First Freight Train from China Arrives in London
The first freight train travelling between China and the UK arrives today (18 January 2017) at DB Cargo UK’s London Eurohub terminal in Barking. The train is operated by the InterRail Group, a multinational transport operator headquartered in Switzerland, on behalf of China Railway subsidiary CRIMT. Various freight railways handle traction along the 12,000 kilometre route; DB Cargo is responsible for the section from Duisburg to London via the Channel Tunnel.
The train originated in Yiwu in the eastern Chinese province of Zhejiang. It reached London in around 18 days, making it twice as fast as transport by sea. The train was loaded primarily with textiles and other consumer goods. The 34’x40’ containers required specifically for the UK were loaded on to Deutsche Bahn’s container platforms at the Duisburg container terminal, which are specially approved for the Channel Tunnel.
The UK is just the latest destination added to the China–Europe rail link. The train is initially being operated as a test train. London is one more international connection for the InterRail Group, along with Duisburg, Madrid, Afghanistan and Riga, on the “One Belt – One Road” corridor, an initiative of the Chinese government.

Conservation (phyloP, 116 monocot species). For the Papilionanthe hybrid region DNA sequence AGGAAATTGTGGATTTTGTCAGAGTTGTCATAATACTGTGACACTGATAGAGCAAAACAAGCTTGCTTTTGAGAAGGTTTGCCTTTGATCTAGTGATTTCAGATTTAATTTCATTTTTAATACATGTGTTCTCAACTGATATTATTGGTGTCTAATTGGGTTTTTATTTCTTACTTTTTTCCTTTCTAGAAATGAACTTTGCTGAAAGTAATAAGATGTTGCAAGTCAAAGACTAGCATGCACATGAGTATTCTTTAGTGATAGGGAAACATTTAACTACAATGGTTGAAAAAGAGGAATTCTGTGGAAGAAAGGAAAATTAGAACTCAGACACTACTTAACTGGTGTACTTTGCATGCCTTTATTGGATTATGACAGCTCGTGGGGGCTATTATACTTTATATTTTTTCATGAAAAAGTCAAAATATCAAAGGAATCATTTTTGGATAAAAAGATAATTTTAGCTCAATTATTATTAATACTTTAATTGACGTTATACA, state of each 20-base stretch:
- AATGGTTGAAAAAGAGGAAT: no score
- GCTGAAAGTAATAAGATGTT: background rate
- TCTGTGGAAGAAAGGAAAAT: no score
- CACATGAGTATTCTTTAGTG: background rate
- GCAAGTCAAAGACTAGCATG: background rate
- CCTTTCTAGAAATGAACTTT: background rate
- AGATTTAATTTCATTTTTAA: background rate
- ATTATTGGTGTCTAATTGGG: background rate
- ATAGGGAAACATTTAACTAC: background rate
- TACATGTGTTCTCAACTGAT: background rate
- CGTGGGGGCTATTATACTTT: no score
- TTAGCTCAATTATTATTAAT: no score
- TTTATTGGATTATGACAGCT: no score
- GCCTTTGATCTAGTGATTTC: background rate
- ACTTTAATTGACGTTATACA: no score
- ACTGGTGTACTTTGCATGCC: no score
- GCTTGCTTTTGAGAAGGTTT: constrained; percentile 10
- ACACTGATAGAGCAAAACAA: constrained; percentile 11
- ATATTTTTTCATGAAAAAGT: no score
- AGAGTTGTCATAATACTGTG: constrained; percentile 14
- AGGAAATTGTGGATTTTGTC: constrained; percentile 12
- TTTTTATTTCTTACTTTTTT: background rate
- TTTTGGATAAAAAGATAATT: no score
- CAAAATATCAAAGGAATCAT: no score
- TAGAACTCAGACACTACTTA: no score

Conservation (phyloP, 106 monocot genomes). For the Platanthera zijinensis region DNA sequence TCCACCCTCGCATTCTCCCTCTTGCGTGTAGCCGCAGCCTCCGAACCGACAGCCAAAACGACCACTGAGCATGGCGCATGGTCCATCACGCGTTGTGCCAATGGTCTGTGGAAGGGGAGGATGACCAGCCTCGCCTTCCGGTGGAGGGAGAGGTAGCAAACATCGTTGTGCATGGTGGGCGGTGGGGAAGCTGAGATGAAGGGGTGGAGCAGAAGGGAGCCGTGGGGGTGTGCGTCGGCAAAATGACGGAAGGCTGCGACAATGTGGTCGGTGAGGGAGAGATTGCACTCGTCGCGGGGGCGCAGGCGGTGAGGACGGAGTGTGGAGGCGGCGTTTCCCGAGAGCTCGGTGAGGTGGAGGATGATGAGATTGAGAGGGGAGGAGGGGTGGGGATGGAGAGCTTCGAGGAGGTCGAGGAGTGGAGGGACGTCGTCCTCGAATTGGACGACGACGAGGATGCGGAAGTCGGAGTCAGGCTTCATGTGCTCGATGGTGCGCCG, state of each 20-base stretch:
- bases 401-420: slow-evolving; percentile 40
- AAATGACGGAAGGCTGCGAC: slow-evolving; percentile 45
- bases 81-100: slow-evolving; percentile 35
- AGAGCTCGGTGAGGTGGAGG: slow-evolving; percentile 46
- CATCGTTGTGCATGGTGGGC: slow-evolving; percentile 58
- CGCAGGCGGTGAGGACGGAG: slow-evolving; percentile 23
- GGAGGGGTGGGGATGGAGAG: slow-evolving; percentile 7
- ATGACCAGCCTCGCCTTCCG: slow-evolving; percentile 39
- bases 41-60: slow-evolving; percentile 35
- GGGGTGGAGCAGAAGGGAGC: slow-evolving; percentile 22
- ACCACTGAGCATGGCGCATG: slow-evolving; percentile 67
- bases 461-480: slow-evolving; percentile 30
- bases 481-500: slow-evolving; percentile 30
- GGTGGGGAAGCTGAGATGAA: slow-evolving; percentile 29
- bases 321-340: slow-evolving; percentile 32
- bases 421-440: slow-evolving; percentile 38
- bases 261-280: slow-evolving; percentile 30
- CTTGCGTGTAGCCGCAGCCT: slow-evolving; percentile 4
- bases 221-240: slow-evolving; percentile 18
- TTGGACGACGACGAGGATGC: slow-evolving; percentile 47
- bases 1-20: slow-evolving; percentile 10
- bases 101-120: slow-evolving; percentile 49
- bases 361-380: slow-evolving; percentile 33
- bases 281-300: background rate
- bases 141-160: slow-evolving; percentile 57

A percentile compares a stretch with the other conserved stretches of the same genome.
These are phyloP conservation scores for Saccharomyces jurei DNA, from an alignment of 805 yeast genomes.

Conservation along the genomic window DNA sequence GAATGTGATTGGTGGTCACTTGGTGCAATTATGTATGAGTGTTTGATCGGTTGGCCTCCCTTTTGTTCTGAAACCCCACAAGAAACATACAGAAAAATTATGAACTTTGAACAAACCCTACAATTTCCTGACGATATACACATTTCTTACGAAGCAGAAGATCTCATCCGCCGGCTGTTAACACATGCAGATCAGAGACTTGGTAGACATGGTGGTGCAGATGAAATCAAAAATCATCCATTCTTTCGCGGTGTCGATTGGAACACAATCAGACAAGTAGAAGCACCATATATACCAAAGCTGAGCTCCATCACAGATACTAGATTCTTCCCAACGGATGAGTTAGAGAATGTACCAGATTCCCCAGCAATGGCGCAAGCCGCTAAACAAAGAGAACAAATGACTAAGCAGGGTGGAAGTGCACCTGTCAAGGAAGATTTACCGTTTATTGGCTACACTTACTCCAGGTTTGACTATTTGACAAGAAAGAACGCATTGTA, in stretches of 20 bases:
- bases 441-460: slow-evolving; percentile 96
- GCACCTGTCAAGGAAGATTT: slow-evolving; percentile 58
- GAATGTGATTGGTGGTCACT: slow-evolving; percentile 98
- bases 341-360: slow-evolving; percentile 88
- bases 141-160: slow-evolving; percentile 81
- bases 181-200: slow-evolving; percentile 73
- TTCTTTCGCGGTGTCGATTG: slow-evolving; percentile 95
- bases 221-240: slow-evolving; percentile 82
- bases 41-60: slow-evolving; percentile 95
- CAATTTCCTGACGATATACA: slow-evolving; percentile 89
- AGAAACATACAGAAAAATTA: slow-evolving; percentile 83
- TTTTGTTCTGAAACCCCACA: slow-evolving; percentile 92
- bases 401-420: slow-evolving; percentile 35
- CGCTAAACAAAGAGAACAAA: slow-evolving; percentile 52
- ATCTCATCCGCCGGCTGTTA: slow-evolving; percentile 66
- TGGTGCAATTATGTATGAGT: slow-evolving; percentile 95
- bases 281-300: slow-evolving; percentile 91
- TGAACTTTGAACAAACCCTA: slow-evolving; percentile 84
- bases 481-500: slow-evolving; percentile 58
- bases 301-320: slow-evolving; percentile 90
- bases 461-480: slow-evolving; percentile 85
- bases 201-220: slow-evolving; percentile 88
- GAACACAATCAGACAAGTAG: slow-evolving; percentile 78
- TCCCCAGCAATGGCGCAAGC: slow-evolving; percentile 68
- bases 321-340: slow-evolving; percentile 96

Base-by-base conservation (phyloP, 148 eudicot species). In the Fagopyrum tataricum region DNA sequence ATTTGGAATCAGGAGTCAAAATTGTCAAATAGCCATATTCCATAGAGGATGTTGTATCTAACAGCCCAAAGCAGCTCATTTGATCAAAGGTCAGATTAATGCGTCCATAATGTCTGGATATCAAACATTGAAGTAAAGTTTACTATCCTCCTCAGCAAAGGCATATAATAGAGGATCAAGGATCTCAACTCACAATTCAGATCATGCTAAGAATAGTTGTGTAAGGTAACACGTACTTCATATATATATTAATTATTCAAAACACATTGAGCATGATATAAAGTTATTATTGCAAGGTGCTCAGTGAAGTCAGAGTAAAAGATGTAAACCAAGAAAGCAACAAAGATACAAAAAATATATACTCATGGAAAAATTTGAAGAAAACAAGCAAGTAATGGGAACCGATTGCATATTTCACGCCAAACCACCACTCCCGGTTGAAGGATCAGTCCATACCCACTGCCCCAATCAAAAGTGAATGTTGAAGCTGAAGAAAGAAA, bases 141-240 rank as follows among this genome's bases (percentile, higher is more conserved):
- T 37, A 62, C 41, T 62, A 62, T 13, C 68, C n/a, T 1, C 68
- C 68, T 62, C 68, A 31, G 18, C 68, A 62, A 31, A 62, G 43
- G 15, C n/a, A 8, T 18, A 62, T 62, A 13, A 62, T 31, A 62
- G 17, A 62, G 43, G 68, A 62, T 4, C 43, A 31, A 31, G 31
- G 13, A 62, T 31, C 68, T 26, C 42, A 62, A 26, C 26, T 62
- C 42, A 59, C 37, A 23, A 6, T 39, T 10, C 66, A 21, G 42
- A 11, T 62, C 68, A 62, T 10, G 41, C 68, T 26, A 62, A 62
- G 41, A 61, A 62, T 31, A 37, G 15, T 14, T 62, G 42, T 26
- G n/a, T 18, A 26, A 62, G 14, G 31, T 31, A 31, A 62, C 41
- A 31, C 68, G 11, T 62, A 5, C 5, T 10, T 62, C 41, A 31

DB Services to and from China
DB has collaborated with partners since 2011 to operate weekly container trains on the world’s longest rail line, which connects, among other cities, Duisburg and Hamburg to Wuhan, Chongqing and Harbin, and as of mid-2016, Hamburg to the Chinese province of Hefei. A record number of containers, around 40,000, were transported by train along the legendary Silk Road in 2016. The volume is expected to increase to some 100,000 containers by 2020.
The 10,000 to 12,000 kilometre journeys usually take 12 to 16 days and require containers to be unloaded and reloaded multiple times due to changes of gauge. The service is used in particular by customers with time-sensitive commodities, including special promotional clothing items, and capital-intensive goods, such as automotive parts and electronics.
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Editor’s note: We received some questions about the train in the image, an electrified DB 92015, which requires either an overhead line or a third track. Obviously neither are present at the Barking depot, DB Cargo’s Eurohub. The Barking depot is not electrified. There was a diesel-electric locomotive at the rear of the train, an EMD-built Class 66 66136, to power the train on the non-electrified section to its final destination.